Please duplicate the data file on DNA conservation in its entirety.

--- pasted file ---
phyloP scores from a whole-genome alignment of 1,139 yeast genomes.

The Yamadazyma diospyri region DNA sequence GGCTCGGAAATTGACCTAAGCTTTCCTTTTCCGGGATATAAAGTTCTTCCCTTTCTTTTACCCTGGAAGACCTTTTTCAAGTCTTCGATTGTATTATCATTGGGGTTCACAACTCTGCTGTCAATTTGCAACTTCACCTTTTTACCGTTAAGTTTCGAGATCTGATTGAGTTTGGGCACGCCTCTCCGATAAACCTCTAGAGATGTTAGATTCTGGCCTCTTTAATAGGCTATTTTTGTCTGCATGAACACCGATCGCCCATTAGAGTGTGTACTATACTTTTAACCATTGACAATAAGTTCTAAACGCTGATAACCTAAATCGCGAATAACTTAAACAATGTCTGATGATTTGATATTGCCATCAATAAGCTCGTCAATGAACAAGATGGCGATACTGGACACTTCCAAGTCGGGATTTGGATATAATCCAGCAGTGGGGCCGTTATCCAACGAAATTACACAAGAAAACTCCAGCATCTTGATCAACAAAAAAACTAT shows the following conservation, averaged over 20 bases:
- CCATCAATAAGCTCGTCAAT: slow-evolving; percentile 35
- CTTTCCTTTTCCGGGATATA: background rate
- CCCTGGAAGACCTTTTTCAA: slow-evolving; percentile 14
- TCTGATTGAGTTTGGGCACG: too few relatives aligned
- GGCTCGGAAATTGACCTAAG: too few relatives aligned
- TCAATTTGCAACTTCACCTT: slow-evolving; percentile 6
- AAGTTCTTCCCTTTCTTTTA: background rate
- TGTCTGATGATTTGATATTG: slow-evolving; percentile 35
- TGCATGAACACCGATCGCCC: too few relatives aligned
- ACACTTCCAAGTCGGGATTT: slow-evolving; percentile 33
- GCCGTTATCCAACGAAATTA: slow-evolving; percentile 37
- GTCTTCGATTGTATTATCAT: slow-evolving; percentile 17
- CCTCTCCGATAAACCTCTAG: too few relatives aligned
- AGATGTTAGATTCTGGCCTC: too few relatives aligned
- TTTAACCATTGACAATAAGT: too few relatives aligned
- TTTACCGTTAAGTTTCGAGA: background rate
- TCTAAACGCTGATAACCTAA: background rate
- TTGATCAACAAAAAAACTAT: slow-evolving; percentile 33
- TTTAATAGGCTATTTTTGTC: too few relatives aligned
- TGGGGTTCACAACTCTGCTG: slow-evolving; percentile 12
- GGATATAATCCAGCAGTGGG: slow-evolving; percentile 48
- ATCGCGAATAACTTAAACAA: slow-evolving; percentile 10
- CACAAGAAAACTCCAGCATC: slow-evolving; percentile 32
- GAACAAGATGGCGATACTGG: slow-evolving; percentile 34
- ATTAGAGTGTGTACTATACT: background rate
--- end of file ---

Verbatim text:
phyloP scores from a whole-genome alignment of 1,139 yeast genomes.

The Yamadazyma diospyri region DNA sequence GGCTCGGAAATTGACCTAAGCTTTCCTTTTCCGGGATATAAAGTTCTTCCCTTTCTTTTACCCTGGAAGACCTTTTTCAAGTCTTCGATTGTATTATCATTGGGGTTCACAACTCTGCTGTCAATTTGCAACTTCACCTTTTTACCGTTAAGTTTCGAGATCTGATTGAGTTTGGGCACGCCTCTCCGATAAACCTCTAGAGATGTTAGATTCTGGCCTCTTTAATAGGCTATTTTTGTCTGCATGAACACCGATCGCCCATTAGAGTGTGTACTATACTTTTAACCATTGACAATAAGTTCTAAACGCTGATAACCTAAATCGCGAATAACTTAAACAATGTCTGATGATTTGATATTGCCATCAATAAGCTCGTCAATGAACAAGATGGCGATACTGGACACTTCCAAGTCGGGATTTGGATATAATCCAGCAGTGGGGCCGTTATCCAACGAAATTACACAAGAAAACTCCAGCATCTTGATCAACAAAAAAACTAT shows the following conservation, averaged over 20 bases:
- CCATCAATAAGCTCGTCAAT: slow-evolving; percentile 35
- CTTTCCTTTTCCGGGATATA: background rate
- CCCTGGAAGACCTTTTTCAA: slow-evolving; percentile 14
- TCTGATTGAGTTTGGGCACG: too few relatives aligned
- GGCTCGGAAATTGACCTAAG: too few relatives aligned
- TCAATTTGCAACTTCACCTT: slow-evolving; percentile 6
- AAGTTCTTCCCTTTCTTTTA: background rate
- TGTCTGATGATTTGATATTG: slow-evolving; percentile 35
- TGCATGAACACCGATCGCCC: too few relatives aligned
- ACACTTCCAAGTCGGGATTT: slow-evolving; percentile 33
- GCCGTTATCCAACGAAATTA: slow-evolving; percentile 37
- GTCTTCGATTGTATTATCAT: slow-evolving; percentile 17
- CCTCTCCGATAAACCTCTAG: too few relatives aligned
- AGATGTTAGATTCTGGCCTC: too few relatives aligned
- TTTAACCATTGACAATAAGT: too few relatives aligned
- TTTACCGTTAAGTTTCGAGA: background rate
- TCTAAACGCTGATAACCTAA: background rate
- TTGATCAACAAAAAAACTAT: slow-evolving; percentile 33
- TTTAATAGGCTATTTTTGTC: too few relatives aligned
- TGGGGTTCACAACTCTGCTG: slow-evolving; percentile 12
- GGATATAATCCAGCAGTGGG: slow-evolving; percentile 48
- ATCGCGAATAACTTAAACAA: slow-evolving; percentile 10
- CACAAGAAAACTCCAGCATC: slow-evolving; percentile 32
- GAACAAGATGGCGATACTGG: slow-evolving; percentile 34
- ATTAGAGTGTGTACTATACT: background rate